- EON keeps 47 percent minority share in its fossil-fuel spinoff
- Uniper valued at 3.8 billion euros on first day of listing
EON SE cut most of the grip on the utility’s legacy fossil-fuel fired power stations as its Uniper SE unit was listed on Monday.
Dusseldorf, Germany-based Uniper began trading at 10.015 euros ($11.28) a share and closed at 10.30 euros on the Frankfurt Stock Exchange, valuing the company at about 3.8 billion euros. The spinoff was a member of the nation’s benchmark DAX index for Monday only before dropping out.
Uniper sees “very broad interest in terms of funds and investors looking” at the company, “from long-only funds all the way to hedge funds,” Chief Executive Officer Klaus Schaefer told Bloomberg Television in an interview. “We’ve seen enough demand over the last week that we know that we’ll have our investor base on a stable basis going forward.”
EON’s split and decision to list the majority of Uniper is a response to Germany’s shift from nuclear and fossil fuel to solar and wind, a policy that’s undermined power prices and hurt profitability at utilities. The Essen, Germany-based company now focuses on renewables, networks and retail consumers.
RWE AG, EON’s main competitor in Germany, followed last December with its own plan to separate its renewables, retail and grid business. It will sell about 10 percent of the new company in an initial public offering this year. While more stakes will be sold, RWE intends to keep a majority.
Click here for Bloomberg New Energy Finance’s Take on Uniper
“Uniper is significantly undervalued,” analysts at Macquarie Group Ltd. wrote Monday in a note to clients, setting a price target of 16 euros a share. They see the dividend for 2018 doubling from the 55 euro cents a share Uniper forecast for 2016.
“We see a strong buying opportunity over the first few days of trading for Uniper as forced index selling and related investor rotation could result in an abnormally low Uniper share price, which is not justified by fundamentals,” the Macquarie analysts wrote.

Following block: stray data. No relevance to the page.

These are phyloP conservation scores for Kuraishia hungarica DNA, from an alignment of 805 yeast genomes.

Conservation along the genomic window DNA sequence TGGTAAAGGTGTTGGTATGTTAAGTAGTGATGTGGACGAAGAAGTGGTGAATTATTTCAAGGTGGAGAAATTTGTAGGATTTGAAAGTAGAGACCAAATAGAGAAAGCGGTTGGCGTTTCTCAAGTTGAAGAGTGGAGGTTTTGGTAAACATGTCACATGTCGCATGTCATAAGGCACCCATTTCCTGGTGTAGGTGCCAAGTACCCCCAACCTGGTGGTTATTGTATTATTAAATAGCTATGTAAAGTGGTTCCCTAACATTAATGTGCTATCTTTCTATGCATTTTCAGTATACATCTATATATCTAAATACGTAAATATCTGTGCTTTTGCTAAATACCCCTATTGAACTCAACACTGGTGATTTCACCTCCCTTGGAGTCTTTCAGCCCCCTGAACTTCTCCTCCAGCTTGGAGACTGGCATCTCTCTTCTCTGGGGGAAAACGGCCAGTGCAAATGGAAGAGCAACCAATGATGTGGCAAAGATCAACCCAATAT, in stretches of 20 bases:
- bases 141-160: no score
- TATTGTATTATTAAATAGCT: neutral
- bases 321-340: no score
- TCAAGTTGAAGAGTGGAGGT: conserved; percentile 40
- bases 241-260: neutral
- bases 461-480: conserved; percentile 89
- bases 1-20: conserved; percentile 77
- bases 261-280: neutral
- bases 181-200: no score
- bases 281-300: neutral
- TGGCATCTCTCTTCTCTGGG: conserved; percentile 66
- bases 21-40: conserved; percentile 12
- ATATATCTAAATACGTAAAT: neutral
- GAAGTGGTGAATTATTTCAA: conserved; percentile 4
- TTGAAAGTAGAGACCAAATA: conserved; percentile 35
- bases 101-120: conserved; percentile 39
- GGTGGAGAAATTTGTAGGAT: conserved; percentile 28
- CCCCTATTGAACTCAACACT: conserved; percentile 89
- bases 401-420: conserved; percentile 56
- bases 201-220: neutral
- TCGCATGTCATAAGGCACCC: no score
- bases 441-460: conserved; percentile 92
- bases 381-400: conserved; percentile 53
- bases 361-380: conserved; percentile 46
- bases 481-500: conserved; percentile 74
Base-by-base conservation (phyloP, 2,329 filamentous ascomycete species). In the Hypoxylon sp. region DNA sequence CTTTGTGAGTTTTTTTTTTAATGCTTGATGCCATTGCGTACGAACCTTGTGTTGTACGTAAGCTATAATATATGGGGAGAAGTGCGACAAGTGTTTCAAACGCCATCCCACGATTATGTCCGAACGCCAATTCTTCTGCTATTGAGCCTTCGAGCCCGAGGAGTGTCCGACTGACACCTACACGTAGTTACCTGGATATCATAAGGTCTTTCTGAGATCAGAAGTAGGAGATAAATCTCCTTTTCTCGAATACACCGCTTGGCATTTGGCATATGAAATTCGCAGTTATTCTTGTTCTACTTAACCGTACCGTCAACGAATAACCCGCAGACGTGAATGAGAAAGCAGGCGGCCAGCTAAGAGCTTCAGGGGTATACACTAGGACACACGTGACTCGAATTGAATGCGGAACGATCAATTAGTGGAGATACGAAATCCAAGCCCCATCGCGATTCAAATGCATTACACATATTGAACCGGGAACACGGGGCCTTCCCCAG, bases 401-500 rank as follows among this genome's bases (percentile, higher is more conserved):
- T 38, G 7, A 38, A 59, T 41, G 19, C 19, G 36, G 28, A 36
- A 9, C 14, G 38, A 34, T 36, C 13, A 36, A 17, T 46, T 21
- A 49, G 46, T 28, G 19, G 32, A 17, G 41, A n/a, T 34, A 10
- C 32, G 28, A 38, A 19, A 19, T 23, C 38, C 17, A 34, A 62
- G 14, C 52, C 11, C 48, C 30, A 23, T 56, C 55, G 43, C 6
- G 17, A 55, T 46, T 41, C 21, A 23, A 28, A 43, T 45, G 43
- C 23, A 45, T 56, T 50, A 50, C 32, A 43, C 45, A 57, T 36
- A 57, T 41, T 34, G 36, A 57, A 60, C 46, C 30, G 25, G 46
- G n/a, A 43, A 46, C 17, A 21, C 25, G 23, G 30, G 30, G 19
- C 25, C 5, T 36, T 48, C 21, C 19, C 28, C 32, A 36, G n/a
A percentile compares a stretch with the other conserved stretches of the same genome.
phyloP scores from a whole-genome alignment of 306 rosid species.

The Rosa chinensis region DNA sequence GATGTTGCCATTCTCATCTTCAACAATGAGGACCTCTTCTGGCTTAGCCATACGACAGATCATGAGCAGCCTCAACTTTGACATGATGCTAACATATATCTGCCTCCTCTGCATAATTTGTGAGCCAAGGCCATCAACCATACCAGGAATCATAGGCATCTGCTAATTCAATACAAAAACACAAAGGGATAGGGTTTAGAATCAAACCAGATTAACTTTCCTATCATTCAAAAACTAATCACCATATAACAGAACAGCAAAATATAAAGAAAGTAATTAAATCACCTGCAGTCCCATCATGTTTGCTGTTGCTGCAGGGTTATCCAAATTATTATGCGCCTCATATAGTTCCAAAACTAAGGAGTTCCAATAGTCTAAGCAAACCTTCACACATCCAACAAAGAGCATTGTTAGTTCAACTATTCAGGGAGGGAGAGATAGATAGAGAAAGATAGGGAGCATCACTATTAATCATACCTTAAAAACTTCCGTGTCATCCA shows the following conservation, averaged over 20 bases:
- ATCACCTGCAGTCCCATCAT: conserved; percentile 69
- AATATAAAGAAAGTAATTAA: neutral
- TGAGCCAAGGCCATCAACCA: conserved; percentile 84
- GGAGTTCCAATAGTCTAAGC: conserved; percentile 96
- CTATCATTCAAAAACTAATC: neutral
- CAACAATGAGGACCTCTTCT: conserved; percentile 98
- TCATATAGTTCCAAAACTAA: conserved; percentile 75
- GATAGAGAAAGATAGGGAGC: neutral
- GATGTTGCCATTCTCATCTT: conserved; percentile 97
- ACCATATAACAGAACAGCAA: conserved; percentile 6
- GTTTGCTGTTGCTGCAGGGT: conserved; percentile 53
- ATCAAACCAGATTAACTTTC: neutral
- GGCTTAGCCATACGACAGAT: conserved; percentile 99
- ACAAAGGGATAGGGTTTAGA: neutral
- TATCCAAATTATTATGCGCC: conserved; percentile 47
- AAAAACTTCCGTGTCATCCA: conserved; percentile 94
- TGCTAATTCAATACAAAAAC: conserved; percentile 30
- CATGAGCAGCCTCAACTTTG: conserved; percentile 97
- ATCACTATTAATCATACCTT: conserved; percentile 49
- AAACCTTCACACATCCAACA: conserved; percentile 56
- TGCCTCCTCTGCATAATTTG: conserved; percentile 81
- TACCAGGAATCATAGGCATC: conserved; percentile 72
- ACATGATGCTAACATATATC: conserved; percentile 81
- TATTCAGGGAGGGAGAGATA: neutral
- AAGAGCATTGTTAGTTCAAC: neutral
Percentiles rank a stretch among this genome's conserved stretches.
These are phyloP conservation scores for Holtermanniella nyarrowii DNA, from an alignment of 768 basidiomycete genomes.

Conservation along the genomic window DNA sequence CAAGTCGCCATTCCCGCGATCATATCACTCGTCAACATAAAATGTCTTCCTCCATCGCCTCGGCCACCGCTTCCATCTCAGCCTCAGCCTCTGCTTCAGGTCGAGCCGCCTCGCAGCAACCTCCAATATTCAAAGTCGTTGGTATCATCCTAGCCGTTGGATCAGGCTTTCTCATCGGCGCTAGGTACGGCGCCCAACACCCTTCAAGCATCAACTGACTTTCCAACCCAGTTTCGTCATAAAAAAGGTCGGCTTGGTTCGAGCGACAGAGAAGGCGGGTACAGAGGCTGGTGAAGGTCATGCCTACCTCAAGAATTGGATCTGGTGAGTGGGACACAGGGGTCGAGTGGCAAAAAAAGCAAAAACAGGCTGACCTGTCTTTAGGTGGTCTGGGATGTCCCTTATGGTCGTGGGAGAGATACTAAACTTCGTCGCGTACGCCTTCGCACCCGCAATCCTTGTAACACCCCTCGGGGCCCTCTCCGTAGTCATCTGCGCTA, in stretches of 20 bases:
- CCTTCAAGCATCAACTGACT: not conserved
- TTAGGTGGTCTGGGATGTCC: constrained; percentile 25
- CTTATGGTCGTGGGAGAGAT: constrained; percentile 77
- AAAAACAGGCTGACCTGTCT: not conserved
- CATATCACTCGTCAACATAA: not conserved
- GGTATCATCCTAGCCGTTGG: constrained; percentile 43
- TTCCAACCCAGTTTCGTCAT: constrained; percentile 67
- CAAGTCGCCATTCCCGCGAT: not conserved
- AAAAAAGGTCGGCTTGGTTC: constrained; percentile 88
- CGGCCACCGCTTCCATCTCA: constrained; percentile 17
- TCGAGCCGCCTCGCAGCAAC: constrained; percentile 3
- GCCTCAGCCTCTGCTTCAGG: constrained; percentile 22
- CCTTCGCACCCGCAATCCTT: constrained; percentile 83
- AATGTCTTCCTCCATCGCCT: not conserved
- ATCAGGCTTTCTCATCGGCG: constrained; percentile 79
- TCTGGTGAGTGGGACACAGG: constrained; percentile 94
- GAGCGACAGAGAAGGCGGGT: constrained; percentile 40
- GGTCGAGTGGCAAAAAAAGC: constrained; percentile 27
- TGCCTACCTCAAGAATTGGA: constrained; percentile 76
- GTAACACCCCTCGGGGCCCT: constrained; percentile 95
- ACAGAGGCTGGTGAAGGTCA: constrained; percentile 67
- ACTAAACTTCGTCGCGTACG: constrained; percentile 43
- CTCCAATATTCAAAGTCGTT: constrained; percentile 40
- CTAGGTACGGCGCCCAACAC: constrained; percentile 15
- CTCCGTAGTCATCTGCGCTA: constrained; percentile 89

Uniper is one of Europe’s biggest electricity producers, providing enough power for about 75 million homes from gas and coal-fired plants in Germany, the Netherlands and Russia to nuclear reactors in Sweden. The utility also owns gas storage sites in Germany and the U.K., a stake in a Siberian gas field as well as long-term supply contracts with the world’s biggest gas exporter. Its trading arm buys and sells commodities such as power, gas and coal.
EON, formed in 2000 from a merger of utilities Veba AG and Viag AG, distributed 53 percent of Uniper’s stock to existing investors, handing out one share for every 10 of EON. It intends to sell the remaining stake in 2018 at the earliest.
EON ex-Uniper fell 3.2 percent to 6.95 euros in Frankfurt.
Having two shares to trade instead of one gives investors more freedom to make decisions for their portfolio, EON Chief Executive Officer Johannes Teyssen has said.
Uniper’s market valuation is about a third of the book value EON applied to the business as of June 30, indicating it may have to make more writedowns after recording almost 4 billion euros of impairments on Uniper’s assets last month.
“A further writedown is inevitable and will take place in the fourth quarter,” Thomas Deser, a fund manager at Union Investment, one of EON’s 15 biggest holders, told Bloomberg Television Monday in an interview. “We don’t yet have a real market value for the grid business enclosed in the future EON” that may ease the impact, he said.
There’s a “significant level of new interest” from investors for what remains of EON, CEO Teyssen told Bloomberg Television in an interview on Monday. The Essen-based utility needs to reflect Uniper’s market value in its balance sheet, and the spinoff’s initial “price is a starting point. I think there’s always upside potential,’’ he said.